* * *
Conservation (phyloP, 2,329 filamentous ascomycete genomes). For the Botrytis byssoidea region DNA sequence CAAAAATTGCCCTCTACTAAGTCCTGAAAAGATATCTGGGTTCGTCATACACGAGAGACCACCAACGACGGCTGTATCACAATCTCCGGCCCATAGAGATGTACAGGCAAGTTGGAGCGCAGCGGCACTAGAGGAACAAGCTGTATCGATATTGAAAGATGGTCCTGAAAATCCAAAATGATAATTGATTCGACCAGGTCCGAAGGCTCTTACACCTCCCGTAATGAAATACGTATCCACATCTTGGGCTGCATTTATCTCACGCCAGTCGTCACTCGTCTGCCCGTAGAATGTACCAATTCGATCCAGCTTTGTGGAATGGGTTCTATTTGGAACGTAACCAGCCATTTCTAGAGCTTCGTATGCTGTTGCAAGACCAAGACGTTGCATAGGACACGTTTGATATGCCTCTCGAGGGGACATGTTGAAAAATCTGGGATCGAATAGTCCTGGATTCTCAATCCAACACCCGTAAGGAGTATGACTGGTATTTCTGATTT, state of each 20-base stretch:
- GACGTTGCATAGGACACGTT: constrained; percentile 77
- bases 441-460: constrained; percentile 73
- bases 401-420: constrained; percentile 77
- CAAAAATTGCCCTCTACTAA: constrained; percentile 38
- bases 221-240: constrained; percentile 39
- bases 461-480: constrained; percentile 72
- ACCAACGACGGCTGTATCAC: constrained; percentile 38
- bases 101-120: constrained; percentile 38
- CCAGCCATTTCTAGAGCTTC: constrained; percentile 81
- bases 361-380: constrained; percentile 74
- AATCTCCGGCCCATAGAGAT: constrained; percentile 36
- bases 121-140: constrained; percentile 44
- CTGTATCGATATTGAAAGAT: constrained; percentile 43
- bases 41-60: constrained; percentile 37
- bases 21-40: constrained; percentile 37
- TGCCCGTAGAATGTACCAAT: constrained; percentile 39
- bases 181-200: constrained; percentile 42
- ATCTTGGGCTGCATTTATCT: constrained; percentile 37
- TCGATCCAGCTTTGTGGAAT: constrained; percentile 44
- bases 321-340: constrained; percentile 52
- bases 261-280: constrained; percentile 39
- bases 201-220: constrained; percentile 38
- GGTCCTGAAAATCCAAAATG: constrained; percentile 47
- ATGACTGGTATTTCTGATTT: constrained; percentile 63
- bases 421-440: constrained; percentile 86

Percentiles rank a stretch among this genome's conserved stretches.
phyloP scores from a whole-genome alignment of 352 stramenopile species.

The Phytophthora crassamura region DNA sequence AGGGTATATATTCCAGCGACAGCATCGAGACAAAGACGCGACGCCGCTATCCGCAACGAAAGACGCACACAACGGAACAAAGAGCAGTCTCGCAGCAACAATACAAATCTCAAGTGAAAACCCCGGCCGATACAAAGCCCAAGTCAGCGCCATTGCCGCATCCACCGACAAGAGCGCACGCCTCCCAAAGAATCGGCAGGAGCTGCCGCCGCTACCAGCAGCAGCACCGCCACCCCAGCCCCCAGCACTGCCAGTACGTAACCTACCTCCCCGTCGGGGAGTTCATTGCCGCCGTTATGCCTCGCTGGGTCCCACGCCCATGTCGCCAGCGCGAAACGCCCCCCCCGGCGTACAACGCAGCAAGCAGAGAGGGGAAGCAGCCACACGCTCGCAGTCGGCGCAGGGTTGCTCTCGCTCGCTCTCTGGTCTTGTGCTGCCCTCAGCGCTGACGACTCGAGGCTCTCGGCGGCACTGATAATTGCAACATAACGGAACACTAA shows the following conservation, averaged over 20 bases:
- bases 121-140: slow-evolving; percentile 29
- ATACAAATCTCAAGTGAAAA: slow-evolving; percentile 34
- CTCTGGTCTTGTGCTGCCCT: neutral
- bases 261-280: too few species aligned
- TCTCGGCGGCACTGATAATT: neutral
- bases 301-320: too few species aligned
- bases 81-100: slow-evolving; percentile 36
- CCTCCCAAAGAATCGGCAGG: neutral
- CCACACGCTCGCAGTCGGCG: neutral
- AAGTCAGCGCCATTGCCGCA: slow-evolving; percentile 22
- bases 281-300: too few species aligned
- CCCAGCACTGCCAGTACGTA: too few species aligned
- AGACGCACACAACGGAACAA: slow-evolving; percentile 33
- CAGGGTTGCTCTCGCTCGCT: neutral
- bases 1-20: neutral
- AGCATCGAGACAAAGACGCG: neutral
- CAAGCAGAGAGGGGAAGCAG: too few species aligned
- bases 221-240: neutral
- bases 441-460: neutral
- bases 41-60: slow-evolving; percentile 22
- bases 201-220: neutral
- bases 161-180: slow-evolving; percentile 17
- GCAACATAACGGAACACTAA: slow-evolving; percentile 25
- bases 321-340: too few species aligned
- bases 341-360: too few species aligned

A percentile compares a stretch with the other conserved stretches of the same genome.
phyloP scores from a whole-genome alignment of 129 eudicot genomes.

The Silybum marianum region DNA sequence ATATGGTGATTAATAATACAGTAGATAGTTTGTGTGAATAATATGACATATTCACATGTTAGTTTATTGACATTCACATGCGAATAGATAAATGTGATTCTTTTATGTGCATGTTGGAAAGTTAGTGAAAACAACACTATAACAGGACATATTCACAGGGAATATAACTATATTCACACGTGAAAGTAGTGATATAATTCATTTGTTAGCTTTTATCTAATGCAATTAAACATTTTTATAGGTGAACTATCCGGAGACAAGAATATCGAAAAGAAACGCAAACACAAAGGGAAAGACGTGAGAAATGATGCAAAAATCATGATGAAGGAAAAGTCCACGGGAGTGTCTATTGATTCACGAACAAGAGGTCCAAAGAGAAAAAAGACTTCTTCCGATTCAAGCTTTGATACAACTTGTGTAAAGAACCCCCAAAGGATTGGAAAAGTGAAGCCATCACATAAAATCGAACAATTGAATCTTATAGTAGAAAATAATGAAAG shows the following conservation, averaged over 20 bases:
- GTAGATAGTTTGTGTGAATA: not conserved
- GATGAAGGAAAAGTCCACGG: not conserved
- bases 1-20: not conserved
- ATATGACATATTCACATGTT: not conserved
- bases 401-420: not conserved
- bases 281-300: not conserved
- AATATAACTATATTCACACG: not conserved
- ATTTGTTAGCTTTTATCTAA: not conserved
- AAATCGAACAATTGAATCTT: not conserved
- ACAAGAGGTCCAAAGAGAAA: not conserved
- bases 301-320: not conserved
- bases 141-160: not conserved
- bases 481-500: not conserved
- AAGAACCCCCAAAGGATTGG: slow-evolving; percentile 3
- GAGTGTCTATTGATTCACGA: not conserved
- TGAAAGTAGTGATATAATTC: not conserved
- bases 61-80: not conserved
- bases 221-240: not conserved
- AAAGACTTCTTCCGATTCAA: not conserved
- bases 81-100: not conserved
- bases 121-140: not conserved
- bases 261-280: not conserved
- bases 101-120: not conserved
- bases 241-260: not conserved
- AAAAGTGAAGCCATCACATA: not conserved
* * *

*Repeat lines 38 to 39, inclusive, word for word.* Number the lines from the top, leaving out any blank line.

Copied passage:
- CCACACGCTCGCAGTCGGCG: neutral
- AAGTCAGCGCCATTGCCGCA: slow-evolving; percentile 22